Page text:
• UNITARIANS. Those who say the Father is God—and the Son and the Holy Spirit are not.

People are more familiar with unitarians—mostly because there are entire unitarian denominations, like the Unitarian Universalists, the Unitarian Christian Church, and Unity Church. (The United States has even had four Unitarian presidents.) But that’s also because unitarianism is very obviously non-trinitarian, and very obviously denies Jesus is God. Whereas modalists will never say Jesus isn’t God. For that matter you’d likely never even know they were modalist… until you start asking ’em about trinity and they reply, “Well I really don’t like to use the word trinity to describe God…” then go on to explain why they say he’s not.

The main difference, y’notice, is modalists believe Jesus is God and the Holy Spirit is God. Unitarians do not. Well, generally unitarians do not; some of ’em are kinda pantheist and believe everyone is God. But for the most part, they insist God is One: One person, one being, one heavenly Father (or Mother; some of ’em aren’t particular); our Creator, the Almighty, and infinitely good. And while they consider Jesus to be Lord and Savior and King, they don’t consider him God. Same with the Holy Spirit—although I’ve known a few unitarians who believe the Spirit is God, but like modalists, don’t believe he’s a different person than the Father. To them, “Holy Spirit” is just one of God’s titles, like when certain indigenous Americans refer to God as “the Great Spirit.”

But unitarian doesn’t just describe Christians. Technically it describes everyone who believes in the One God, and doesn’t believe he’s a trinity. Most unchurched pagans figure there’s one God, aren’t so sure about Jesus, and know nothing about the Holy Spirit—and this description would mean they’re unitarian. Every Muslim would be unitarian: They definitely believe in one God, believe Jesus is a prophet but not God, and believe the Holy Spirit is a messenger of God but also not God. Religious Jews are unitarian, Sikhs are unitarian, Baha’is are unitarian.

But if you’re unitarian and call yourself Christian, you’ve chosen to ignore the scriptures which reveal God as a trinity. Which puts you outside historical orthodox Christianity and makes you heretic. And here I gotta remind you heresy does not send you to hell—but it does greatly interfere with getting to know and trust God, so it always needs to be dealt with.

By Law we’re good as dead—so live for Jesus!

by K.W. Leslie, 11 May
Galatians 2.17-21 KWL
17 “While looking to be justified by Christ,
if we’re found to be sinners ourselves,
then isn’t Christ a servant of sin?”
This ought not be said!
18 For if I rebuild the things I destroy,
I stand up for my own transgressive behavior.
19 For I, through the Law,
die to the Law so I can live for God.
I was crucified with Christ.
20 I no longer live. Christ lives—
in me. He now lives in flesh.
I live by faith in the Son of God, who loves me
and hands himself over for me.
21 I don’t reject God’s grace,
for if rightness comes by Law,
then Christ died for nothing.
Previously:
  • “Paul and the apostles of note.” Ga 2.6-10
  • “Paul challenges Simon Peter.” Ga 2.11-14
  • “Being good justifies nobody. Nobody.” Ga 2.15-16
  • Paul’s academy trained him in Greco-Roman rhetoric, the art of speech and debate. Most of us don’t know how the Romans practiced rhetoric, so sometimes we struggle to follow Paul’s arguments, and come to some very different conclusions than he was trying to make. This is nothing new; few things are. Peter rebuked ancient Christians for doing the very same thing. 2Pe 3.14-15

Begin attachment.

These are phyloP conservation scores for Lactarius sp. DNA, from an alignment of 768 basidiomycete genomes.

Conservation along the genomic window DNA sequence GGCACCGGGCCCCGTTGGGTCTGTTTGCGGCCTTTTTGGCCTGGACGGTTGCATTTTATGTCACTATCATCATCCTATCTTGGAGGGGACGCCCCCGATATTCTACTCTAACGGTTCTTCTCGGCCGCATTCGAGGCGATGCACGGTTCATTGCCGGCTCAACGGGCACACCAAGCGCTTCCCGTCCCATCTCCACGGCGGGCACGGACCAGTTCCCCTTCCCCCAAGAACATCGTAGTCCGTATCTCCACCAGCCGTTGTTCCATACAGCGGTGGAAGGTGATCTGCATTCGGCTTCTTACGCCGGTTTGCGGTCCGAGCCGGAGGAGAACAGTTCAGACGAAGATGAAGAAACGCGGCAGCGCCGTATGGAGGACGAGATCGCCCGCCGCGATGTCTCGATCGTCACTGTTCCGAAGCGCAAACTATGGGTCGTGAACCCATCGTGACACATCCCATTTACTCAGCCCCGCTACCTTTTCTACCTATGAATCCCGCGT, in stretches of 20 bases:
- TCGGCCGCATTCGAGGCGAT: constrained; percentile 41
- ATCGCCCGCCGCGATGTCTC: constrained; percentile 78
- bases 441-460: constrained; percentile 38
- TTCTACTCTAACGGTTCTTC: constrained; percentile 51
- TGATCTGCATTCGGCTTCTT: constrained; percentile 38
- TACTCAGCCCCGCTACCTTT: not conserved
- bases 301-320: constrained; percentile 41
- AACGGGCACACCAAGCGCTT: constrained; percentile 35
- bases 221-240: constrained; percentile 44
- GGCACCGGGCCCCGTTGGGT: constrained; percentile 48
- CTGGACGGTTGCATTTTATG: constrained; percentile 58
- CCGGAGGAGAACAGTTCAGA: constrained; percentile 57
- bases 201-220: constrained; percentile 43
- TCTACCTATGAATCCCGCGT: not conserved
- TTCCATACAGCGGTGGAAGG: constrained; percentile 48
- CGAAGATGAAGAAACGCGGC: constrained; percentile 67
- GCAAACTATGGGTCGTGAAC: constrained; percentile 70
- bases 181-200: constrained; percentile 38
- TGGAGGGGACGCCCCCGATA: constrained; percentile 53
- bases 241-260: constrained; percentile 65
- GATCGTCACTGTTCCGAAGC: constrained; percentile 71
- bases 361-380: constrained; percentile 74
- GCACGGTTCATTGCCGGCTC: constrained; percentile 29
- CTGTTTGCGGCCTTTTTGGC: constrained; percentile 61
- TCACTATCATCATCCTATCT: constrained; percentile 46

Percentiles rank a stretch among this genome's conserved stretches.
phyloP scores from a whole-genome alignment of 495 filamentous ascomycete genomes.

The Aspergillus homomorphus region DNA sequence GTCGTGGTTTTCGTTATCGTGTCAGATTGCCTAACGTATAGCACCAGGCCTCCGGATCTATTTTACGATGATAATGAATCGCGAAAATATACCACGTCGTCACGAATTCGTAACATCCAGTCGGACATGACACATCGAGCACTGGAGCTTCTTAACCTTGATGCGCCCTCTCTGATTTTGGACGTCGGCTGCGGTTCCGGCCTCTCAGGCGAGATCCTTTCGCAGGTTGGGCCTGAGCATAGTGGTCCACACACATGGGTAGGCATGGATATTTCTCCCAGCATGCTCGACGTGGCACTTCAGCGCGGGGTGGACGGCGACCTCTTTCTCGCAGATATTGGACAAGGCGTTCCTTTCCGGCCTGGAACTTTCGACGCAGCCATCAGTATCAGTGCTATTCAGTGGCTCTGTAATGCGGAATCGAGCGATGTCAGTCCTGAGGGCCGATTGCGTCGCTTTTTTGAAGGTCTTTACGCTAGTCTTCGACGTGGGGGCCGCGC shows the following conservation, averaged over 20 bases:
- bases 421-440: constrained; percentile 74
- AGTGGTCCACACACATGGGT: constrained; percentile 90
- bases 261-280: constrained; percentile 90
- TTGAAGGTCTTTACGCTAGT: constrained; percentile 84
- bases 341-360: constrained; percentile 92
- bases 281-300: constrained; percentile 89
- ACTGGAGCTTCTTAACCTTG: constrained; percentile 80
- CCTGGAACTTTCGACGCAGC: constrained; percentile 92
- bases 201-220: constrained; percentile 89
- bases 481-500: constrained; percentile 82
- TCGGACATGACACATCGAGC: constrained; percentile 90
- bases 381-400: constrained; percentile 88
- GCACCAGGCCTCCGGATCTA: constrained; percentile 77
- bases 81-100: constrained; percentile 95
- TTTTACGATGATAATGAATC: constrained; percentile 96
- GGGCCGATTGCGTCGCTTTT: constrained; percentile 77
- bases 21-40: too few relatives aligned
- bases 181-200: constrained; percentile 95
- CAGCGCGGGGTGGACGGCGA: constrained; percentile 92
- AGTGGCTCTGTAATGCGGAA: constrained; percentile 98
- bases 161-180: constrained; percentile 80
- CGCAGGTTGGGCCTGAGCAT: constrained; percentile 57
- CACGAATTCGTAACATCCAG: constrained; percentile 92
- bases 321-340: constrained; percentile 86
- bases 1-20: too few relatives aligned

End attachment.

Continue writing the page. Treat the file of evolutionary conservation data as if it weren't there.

Anyway it’s why I translated verse 14 with quotes. Paul’s doing a rhetoric thing: He’s quoting what other Christians have said, and responding μὴ γένοιτο/mi ghénito, “This ought not [be said]!” Most bibles translate it some variant of the KJV’s “By no means”—this is an idea we oughta strongly oppose. It’s heresy.

    So apparently this is what certain early Christians were teaching, particularly the legalists in Antioch. “You claim you’re following Jesus. But you sin. Everybody sins. You shouldn’t, but you do. So are you saying Jesus is okay with your sins? It’s fine with him if you sin? He even endorses your sinful lifestyle? (Because certainly we would never say this.) You need to stop; Jesus can’t save a willful sinner.”

    To some degree we still hear this from today’s legalists. Yes, of course we’re to resist temptation and quit sinning—but they turn it into something we have to do lest we lose salvation. Lest we undo everything Jesus did for us. Lest Jesus himself reject us, because sin offends him so much, and he simply can’t work with people like us. It’s a mindset which entirely goes against Jesus’s stated practices in the scriptures, and of course grace. But that’s kinda to be expected of legalists.

    So Paul preemptively deals with this one: No it’s not okay to sin. Jesus doesn’t say that; Paul didn’t write that. Sin is still evil and wrong. But the fact Jesus works with and through sinful humans, does not mean he endorses sin, nor overlooks sin, nor did some behind-the-scenes jiggery-pokery which nullifies the Law and means nothing’s a sin anymore.

    What he did do, is kill our sin. Killed it on the cross with himself. Killed us on the cross with himself. Our penalties are paid for. Our debts are paid. Now follow Jesus.

    Hearing God. It’s vital!

    by K.W. Leslie, 10 May

    Prayer is of course talking with God: We talk to him and he talks back. It’s not a complicated idea—though Christians obviously overcomplicate it all sorts of ways.

    And because it’s talking with God—’cause he talks back—prayer is therefore the most common, usual way God communicates with people.